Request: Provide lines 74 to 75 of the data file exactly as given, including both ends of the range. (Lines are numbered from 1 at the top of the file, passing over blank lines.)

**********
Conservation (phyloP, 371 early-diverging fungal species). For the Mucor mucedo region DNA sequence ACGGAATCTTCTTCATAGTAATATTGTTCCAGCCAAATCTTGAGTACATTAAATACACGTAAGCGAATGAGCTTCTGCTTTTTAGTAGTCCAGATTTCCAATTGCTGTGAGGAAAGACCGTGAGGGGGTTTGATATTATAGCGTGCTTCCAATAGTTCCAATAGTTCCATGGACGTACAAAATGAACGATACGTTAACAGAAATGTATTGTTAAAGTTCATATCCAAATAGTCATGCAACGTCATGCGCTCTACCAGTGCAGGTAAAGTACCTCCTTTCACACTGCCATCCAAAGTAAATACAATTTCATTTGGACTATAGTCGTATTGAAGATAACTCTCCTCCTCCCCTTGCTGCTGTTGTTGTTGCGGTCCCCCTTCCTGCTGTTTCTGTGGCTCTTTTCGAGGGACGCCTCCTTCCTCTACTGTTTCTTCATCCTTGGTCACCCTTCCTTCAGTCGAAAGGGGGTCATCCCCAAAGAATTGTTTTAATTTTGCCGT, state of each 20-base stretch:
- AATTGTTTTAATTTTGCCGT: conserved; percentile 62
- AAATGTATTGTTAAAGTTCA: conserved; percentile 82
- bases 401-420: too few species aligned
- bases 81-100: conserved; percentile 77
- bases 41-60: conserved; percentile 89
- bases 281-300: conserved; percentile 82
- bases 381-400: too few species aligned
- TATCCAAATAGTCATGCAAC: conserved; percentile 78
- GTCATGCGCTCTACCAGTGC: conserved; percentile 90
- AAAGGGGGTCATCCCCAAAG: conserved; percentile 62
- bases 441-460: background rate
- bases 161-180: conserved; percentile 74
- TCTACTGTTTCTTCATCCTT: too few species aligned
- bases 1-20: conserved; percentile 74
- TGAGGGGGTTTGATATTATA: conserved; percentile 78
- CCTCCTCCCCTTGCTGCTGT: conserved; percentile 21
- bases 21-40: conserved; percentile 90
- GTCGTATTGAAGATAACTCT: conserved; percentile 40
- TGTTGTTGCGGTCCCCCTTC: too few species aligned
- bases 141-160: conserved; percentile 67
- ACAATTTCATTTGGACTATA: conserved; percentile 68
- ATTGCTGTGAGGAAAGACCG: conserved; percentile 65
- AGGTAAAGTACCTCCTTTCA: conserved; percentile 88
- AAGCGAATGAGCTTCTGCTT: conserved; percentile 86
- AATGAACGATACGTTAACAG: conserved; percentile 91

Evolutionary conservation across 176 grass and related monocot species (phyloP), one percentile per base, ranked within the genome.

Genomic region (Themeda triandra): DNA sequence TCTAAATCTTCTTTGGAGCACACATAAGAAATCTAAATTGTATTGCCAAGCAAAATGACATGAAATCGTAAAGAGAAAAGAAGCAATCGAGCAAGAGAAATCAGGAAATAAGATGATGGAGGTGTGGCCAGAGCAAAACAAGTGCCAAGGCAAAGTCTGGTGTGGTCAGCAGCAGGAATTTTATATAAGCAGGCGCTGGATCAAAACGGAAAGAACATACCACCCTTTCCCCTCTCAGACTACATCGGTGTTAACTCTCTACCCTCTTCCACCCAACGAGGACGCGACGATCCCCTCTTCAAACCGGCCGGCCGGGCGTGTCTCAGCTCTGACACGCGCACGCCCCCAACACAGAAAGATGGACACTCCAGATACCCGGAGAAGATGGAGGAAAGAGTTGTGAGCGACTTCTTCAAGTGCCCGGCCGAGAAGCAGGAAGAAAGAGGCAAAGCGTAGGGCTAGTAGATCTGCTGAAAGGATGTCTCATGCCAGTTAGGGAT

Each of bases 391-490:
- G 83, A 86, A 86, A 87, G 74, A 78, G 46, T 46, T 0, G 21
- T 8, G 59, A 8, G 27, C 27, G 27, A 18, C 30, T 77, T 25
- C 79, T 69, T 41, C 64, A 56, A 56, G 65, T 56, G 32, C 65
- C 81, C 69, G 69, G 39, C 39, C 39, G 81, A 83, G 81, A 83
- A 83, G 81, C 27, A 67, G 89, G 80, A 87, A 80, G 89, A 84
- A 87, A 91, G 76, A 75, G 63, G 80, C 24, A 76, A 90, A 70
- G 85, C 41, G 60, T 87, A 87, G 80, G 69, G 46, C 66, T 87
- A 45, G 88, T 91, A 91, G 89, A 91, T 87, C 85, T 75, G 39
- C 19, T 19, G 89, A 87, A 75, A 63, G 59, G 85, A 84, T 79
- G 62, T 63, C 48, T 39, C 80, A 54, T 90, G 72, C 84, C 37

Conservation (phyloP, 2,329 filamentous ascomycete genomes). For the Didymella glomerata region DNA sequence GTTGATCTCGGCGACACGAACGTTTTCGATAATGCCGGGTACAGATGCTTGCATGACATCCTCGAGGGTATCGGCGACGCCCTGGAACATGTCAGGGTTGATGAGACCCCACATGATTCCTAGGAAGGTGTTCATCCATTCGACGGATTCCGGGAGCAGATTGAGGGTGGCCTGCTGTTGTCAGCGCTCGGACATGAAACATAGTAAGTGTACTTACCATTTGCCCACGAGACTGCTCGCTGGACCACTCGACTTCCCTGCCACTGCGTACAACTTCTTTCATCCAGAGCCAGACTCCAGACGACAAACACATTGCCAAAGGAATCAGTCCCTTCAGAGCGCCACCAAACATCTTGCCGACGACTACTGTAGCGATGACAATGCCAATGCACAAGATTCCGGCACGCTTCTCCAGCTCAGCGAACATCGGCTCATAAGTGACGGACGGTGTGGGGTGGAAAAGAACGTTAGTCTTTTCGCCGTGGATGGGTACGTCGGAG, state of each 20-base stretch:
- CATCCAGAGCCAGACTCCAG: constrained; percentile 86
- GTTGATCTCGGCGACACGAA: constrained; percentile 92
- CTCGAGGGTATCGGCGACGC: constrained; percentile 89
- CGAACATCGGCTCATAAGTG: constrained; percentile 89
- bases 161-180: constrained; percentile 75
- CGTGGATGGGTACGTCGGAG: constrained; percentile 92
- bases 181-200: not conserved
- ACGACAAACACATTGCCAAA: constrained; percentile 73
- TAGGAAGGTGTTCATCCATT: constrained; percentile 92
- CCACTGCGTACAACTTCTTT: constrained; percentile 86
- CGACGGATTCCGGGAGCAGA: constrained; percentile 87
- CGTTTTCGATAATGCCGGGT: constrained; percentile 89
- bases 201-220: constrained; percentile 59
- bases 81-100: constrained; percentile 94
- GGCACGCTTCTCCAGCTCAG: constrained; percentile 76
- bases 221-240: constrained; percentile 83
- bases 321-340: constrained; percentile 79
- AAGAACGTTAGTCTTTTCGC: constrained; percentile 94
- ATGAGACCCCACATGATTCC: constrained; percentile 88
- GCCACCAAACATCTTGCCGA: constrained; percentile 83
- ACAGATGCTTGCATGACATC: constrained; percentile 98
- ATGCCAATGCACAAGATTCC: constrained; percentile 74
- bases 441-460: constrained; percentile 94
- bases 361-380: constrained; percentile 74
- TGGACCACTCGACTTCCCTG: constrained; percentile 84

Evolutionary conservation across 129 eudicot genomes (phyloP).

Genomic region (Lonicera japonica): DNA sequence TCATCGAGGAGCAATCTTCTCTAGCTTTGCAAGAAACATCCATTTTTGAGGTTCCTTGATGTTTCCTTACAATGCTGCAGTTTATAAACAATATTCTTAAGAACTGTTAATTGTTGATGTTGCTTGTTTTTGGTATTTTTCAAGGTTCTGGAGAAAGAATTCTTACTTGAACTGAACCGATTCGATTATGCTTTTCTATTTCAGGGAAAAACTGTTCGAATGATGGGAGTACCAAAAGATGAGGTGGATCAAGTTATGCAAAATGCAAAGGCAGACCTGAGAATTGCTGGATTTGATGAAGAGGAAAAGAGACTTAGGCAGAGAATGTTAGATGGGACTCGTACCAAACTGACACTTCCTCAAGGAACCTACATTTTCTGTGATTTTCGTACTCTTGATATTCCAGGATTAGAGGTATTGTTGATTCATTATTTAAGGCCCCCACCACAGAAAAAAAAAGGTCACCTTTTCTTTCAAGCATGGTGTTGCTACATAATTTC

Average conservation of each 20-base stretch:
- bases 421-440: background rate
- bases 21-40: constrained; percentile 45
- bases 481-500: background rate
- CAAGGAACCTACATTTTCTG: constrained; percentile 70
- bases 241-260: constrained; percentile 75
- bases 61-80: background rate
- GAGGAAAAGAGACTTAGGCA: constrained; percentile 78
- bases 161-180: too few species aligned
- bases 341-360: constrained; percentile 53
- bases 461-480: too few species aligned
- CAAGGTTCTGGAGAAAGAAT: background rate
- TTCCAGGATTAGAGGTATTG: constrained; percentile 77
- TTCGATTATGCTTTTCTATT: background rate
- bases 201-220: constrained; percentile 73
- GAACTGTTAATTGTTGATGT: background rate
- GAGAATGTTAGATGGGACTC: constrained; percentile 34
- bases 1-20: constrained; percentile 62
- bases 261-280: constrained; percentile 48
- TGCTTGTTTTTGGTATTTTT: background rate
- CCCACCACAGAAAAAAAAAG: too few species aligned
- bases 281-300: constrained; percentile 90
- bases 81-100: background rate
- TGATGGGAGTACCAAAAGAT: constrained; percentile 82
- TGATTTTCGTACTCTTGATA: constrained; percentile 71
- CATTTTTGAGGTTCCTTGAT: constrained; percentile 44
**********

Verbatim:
- bases 61-80: background rate
- GAGGAAAAGAGACTTAGGCA: constrained; percentile 78